Camas prairie

The name camas prairie refers to several distinct geographical areas in the western United States which were named for the native perennialcamassia or camas, including regions in the states of Idaho, Montana, Oregon, and Washington. Camas bulbs were an important food source for Native Americans.

Indian Camas
(Camassia quamash)

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Nez Perce chiefs, 1899

Named for the blue flowering camas—an important food source for all Native Americans in the interior Northwest—the Camas Prairie is a traditional Nez Perce gathering place in north central Idaho.[1]

From the Nez Perce National Historical Park: Camas Prairie is interpreted at a highway pullout on the north side of U.S. Highway 95, about six miles (10 km) south of Grangeville.[2] This large prairie was a Nez Perce gathering place, where camas roots were harvested for thousands of years. Several nontreaty bands gathered at Tolo Lake in early June 1877 in anticipation of moving to the Nez Perce reservation. In response to the forced move and other hostile actions, several young Nez Perce people took actions that precipitated the Nez Perce War.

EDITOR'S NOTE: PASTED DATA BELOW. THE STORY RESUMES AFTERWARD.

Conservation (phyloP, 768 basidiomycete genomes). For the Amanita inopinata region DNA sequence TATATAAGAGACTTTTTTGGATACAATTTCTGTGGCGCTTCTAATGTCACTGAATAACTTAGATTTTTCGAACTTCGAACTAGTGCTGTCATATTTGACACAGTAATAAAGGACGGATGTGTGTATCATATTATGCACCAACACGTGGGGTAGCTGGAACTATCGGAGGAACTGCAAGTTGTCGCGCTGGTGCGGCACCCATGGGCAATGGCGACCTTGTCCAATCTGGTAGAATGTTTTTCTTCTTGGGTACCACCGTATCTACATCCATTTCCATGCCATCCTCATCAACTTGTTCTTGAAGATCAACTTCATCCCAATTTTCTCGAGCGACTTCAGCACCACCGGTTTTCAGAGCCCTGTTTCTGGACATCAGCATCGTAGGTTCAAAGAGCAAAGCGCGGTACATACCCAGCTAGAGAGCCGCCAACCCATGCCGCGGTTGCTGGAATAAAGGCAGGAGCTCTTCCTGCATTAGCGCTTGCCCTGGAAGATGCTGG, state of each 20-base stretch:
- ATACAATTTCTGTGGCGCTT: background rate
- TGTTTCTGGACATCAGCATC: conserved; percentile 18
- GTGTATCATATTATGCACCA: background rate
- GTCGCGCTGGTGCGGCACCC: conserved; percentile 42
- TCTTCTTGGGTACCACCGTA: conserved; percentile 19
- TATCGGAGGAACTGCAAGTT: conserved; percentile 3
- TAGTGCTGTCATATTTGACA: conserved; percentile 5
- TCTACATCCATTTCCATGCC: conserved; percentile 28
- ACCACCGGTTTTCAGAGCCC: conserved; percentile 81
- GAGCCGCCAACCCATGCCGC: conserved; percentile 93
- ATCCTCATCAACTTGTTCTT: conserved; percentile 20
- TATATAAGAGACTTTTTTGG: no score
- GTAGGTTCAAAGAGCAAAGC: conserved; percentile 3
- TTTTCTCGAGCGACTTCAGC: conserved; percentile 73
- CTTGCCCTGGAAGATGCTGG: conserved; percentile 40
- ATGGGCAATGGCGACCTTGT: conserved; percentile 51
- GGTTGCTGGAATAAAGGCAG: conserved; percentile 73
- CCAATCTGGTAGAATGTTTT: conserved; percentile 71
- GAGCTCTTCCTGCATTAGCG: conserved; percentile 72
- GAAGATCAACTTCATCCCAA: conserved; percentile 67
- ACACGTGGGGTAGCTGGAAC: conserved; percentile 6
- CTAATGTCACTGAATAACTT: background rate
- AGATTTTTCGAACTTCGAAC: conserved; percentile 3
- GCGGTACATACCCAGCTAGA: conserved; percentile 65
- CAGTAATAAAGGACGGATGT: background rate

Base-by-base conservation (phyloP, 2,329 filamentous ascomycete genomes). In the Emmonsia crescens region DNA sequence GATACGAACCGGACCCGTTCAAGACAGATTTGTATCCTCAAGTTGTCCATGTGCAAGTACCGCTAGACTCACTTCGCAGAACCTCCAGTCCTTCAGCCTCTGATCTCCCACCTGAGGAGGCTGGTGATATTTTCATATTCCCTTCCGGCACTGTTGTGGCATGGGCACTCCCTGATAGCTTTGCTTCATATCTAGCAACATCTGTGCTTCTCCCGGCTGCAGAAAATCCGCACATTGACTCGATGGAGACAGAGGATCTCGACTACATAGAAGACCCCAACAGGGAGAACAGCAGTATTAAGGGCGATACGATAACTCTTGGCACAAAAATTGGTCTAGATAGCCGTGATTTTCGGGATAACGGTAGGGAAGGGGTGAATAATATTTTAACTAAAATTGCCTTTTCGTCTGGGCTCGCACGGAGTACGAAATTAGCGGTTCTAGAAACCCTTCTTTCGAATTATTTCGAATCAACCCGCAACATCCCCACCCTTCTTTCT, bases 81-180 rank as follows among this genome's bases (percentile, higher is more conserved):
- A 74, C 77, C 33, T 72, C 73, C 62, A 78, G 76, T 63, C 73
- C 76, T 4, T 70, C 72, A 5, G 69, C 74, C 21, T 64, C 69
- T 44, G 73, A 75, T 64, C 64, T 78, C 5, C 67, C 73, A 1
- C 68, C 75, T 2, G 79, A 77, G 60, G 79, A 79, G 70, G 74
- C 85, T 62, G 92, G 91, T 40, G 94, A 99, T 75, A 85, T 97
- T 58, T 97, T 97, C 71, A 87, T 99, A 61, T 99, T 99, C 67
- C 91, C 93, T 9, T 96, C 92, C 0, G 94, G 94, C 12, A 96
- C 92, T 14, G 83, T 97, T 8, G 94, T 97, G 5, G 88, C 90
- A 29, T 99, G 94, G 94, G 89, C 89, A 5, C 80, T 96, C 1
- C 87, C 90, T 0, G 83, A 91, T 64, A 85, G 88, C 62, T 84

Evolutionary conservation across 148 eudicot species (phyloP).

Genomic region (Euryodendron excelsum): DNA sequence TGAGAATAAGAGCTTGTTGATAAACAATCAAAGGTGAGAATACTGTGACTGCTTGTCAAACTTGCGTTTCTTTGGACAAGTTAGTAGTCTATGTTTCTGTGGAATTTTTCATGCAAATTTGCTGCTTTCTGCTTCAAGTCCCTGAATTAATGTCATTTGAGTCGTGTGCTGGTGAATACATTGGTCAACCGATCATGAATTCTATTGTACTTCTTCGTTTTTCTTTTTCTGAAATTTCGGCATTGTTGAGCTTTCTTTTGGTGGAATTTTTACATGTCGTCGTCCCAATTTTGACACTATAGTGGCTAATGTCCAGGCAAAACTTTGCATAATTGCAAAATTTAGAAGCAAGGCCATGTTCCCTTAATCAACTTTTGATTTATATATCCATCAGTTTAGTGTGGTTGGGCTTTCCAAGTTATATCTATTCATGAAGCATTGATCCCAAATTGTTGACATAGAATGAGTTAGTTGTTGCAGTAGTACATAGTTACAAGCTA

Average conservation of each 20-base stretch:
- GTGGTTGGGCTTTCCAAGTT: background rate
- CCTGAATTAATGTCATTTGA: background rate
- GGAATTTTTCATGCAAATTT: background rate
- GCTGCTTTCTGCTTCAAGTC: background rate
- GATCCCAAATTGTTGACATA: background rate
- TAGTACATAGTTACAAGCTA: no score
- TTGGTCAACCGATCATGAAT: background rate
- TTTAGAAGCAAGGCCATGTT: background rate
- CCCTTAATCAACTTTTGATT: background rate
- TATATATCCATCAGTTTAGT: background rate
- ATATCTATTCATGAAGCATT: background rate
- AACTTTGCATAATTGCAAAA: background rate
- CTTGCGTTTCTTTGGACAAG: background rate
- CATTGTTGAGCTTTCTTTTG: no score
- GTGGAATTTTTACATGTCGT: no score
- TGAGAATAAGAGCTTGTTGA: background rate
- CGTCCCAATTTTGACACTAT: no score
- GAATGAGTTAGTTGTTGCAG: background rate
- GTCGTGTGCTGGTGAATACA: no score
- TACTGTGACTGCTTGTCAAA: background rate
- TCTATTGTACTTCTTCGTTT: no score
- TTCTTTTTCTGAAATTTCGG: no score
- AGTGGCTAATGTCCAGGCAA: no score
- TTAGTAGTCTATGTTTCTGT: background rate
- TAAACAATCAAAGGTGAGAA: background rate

Camas Prairie is a large area, mostly privately owned, that extends many miles between the Salmon and Clearwater River drainages. Most of the area is agricultural and the northern section is within the Nez Perce Indian Reservation. Similar to the opening of lands in Oklahoma, the U.S. government opened the reservation for white settlement on November 18, 1895. The proclamation had been signed less than two weeks earlier by President Cleveland.[3][4][5][6]

The area was home to the second subdivision of the Camas Prairie Railroad,[7] known as the “railroad on stilts” due to its numerous trestles, most of which were timber. Breakheart Pass, a 1975 film starring Charles Bronson, was filmed on portions of the railroad on the Camas Prairie. The railroad ceased operations in the late 1990s.[8]

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